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No One Regulating Remittances

 030402orozco1[1]Toronto            Preparing to meet with the ACORN International “intern army,” as I call them, at George Brown College today, I couldn’t help but laugh while using the Starbucks internet (thanks, fellas!) when I read that Jamie Dimon of JP Morgan Chase was over at Davos complaining about “banker bashing” and France’s President Sarkozy was forced to gently remind him that more than 10,000,000 people were still looking for work because of their shenanigans.  Whose on first, what’s on second?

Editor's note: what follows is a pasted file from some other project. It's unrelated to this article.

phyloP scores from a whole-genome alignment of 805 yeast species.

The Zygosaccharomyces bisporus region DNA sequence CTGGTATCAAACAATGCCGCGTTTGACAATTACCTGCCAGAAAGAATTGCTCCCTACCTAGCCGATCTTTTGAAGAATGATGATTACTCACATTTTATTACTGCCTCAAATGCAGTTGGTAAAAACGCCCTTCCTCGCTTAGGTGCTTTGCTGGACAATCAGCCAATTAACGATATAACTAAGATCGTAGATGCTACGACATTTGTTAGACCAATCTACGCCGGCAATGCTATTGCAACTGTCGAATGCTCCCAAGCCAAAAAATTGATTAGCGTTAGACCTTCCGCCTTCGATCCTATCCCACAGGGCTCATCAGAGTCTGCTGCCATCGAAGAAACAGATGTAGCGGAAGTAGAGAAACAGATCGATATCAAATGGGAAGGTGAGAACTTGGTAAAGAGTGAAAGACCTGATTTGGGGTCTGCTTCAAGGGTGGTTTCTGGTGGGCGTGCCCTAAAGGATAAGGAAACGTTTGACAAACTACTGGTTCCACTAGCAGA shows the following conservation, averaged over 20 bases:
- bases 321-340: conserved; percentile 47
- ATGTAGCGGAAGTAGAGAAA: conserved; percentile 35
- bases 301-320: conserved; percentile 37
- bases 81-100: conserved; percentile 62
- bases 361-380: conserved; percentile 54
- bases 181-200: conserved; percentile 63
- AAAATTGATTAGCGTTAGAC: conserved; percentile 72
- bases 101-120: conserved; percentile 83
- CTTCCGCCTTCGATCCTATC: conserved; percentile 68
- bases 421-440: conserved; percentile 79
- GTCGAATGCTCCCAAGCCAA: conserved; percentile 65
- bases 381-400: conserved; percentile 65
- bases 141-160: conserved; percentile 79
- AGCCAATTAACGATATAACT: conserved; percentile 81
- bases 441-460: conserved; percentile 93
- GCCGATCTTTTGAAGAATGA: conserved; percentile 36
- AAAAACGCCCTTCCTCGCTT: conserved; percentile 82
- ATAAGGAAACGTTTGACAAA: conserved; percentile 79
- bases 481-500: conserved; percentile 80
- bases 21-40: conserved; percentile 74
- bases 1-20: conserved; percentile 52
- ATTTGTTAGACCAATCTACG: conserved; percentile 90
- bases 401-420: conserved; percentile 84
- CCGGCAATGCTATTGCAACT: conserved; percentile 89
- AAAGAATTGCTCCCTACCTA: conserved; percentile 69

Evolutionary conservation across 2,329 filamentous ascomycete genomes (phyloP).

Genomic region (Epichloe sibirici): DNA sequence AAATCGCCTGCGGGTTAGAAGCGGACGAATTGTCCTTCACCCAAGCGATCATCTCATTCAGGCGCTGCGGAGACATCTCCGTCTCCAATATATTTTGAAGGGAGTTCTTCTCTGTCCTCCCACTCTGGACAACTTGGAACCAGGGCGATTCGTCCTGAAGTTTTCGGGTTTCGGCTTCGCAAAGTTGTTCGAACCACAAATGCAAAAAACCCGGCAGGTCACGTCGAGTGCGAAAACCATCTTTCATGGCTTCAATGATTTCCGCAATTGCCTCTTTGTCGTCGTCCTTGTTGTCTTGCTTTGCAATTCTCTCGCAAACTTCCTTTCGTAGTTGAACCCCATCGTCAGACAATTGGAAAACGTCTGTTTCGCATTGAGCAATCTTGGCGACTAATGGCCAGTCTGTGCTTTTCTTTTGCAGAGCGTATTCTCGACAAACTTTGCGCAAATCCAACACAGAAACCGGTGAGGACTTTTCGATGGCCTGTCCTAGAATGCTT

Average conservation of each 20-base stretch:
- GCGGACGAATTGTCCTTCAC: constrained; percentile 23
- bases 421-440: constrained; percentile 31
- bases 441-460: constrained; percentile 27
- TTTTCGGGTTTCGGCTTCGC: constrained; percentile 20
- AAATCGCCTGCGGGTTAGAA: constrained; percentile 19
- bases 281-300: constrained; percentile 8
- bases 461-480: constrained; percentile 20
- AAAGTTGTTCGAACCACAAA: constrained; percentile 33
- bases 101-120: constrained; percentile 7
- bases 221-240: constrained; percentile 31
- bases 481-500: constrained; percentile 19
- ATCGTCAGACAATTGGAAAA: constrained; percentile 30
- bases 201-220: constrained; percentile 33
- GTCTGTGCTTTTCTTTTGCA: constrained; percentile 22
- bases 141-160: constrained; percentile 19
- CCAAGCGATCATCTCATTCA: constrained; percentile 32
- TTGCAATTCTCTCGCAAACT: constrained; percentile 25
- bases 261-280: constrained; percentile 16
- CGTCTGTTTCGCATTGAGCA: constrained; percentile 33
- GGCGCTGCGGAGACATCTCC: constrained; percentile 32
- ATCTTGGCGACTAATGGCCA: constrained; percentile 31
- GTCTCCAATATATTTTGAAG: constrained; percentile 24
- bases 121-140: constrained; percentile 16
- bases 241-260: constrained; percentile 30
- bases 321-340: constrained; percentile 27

Which brings me to banks and money transfer organizations at the heart of ACORN International’s Remittance Justice Camapign, where it turns out that almost know one is on any base at all.  It seems no wonder that the charges banks and MTOs have larded onto immigrant families efforts to send money to relatives in the home country are so predatory, because from our early research it appears that there is virtually no effort to regulate the movement of these payments at all.  Of course there are some new post 9-11 efforts to hand slap some transactions to slow down terrorism, but nothing that would pay more than lip service to the predatory charges, fees, and exchange rates tacked on to remittances (see our report and sign the petition of support at www.remittancejustice.org).